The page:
Friday, December 2, 2011

Meet Amber Brock Case, author of "Cryptpeeper"



The eighty fifth in a series
featuring a member of the
Graveyard Rabbit Association



AMBER  BROCK  CASE


Cryptpeeper


What Graveyard Rabbit site do you run?

 I run the blog Cryptpeeper. The blog features the stories behind the gravestones.  Most of the blog is dedicated stories found in Seattle cemeteries. I have also featured gravestones I have found while traveling.  Each blog entry features a picture of a headstone and a short biographical sketch.  

What first interested you in joining the GYR Association?

A close friend and fellow genealogist told me about the GYR Association after I showed her my blog.  I was very excited to find a community of individuals that shared the same interests as me.  It is nice to know there are others who wake up on a sunny Saturday and immediately think it is a great day to wander a cemetery.

Did you always have a fascination with cemeteries? Or did this develop out of your genealogy work?

A trip to the cemetery sparked my interest in genealogy. My mother and I had traveled to San Francisco to visit family. She took me to the cemetery where her mother and grandparents are buried. Her mother’s headstone had no birth date and neither my mother and her aunt and uncle could remember when she was born. Having worked in libraries for a number of years, I knew there had to be a way to learn when my grandmother was born.  I signed up for the 14 day free trial of Ancestry and have been hooked ever since.

My passion to discover the stories behind the gravestones started on a trip to a cemetery in Tacoma, Washington to find the grave of my father’s grandmother. I went into the cemetery office to learn the location of her grave. The woman in the office told me that there had been a fire in the 1970s and that records of burial locations were lost. She pulled out a map and highlighted the back portion of the cemetery and said that my great grandmother was buried in this section but that was all she could tell me. It was early enough in the day that I decided to at least try to locate her grave.  I made way back to the section and was surprised at the poor condition this part of the cemetery was in.  The other parts of the cemetery featured freshly mowed grass and trimmed trees and bushes. The area where my great grandmother was buried had overgrown grass and broken tree branches on top of the old headstones.  I walked through the area and was lucky to wander right to my great grandmother’s headstone.  As I took pictures of her headstone, I looked around at the other stones. An idea popped in my head to take photos of other headstones  located in the section of the cemetery. I had played on FindAGrave several times and I thought if I could put pictures up of these headstones,  it might help fellow genealogists find their ancestors. I came home with a little over 200 photos in my camera. As I worked on uploading the photos to FindAGrave, the genealogist in me began to be curious .  Who were the individuals behind the names etched on the stones?  I started  using Ancestry to research the individuals. I would scratch down notes as I learned more about them and would conclude my research by writing a short piece about what I had learned. I saved these short biographical sketches on my computer but never thought of sharing them.  I would tell my friends and family members about the exciting finds including the monument to those lost in a ship wreck, the young couple killed in a massive land slide, a young boy taken to soon, and the collection of Seattle pioneers who shaped the city. When discussing one of my finds with a friend, they asked if I had plan to publish the stories or write a blog.  It was the light bulb moment for me.  I went home that night and published my first blog entry.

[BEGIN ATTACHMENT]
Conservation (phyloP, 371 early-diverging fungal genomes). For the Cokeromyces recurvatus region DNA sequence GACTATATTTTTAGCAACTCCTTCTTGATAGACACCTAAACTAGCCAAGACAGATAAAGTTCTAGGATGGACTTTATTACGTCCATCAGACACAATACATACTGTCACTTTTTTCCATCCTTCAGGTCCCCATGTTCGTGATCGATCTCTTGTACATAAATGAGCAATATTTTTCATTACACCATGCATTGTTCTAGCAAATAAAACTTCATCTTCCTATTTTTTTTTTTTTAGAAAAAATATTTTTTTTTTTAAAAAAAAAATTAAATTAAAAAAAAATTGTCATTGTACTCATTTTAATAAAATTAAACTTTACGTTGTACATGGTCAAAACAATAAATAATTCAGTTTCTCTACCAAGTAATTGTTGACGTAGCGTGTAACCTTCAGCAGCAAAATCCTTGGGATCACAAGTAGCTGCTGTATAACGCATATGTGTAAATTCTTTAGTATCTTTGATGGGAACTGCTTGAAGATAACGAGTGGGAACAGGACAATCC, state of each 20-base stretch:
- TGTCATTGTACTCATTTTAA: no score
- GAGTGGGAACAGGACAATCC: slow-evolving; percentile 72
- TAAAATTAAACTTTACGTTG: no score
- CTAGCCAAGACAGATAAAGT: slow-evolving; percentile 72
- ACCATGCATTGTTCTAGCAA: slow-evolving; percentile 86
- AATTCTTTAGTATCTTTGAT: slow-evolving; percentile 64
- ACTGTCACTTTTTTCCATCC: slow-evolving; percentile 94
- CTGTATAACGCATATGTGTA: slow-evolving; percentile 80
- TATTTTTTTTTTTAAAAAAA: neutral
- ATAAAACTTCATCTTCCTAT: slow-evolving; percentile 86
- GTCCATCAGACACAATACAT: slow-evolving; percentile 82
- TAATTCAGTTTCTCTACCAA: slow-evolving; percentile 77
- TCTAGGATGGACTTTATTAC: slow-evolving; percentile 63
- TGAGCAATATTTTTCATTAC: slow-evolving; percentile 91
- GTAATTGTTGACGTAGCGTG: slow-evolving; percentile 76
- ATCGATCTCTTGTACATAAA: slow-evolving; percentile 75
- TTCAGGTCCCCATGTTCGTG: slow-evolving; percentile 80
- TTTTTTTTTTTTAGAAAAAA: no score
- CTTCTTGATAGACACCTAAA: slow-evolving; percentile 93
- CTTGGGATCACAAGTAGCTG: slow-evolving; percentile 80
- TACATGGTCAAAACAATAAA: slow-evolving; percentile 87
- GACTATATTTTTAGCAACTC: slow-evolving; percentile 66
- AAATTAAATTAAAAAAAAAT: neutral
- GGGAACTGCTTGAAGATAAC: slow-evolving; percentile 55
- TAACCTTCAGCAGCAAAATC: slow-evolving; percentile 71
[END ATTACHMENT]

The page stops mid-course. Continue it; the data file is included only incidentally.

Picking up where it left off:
Do your family members think you are a “little off center” with respect to your cemetery obsession?

My family and friends have been very supportive of my quirkiness.  Many of them have suggested a cemetery that have seen in their neighborhood or in their travels that have led to some great finds.  My husband has been the best of all. He often comes with me on my cemetery adventures. He waits patiently in the car and reads a book while I walk around the cemetery hunting for more stories. 

What advice do you have for anyone considering joining GYR and creating their own GYR-affiliated blog?

Have fun! Every cemetery is unique and has its own stories to tell no matter the size.  Go out and learn about the history of your town, county, and our nation.

What advice would you have for would-be cemetery dogs?

Go during all seasons. Some of my best memories are walking through the cemetery in the middle of winter when the snow was gently falling. 

Always read all sides of a gravestone. Sometimes additional family members are featured on the back or sides of gravestones. 

If you find an interesting stone and you want to know more about the individual, be sure to take photos of the headstones around it.  Even if the surname is different, this may lead to relatives.

Learn the history of the cemetery and the individuals. It has been amazing to me how much history I have learned by researching the ordinary individuals buried in local cemeteries.  It will make you feel more connected to the town you live in. You will be surprised how your research will help you understand many of the street names, park names, and building names in your town.

How about photography; any advice there?

Buy 2 or 3 back up sets of batteries.  I almost always burn through 2 sets of charged batteries when I go to the cemetery. There is nothing more frustrating than finding a great headstone and not having any battery left to snap a photo.  

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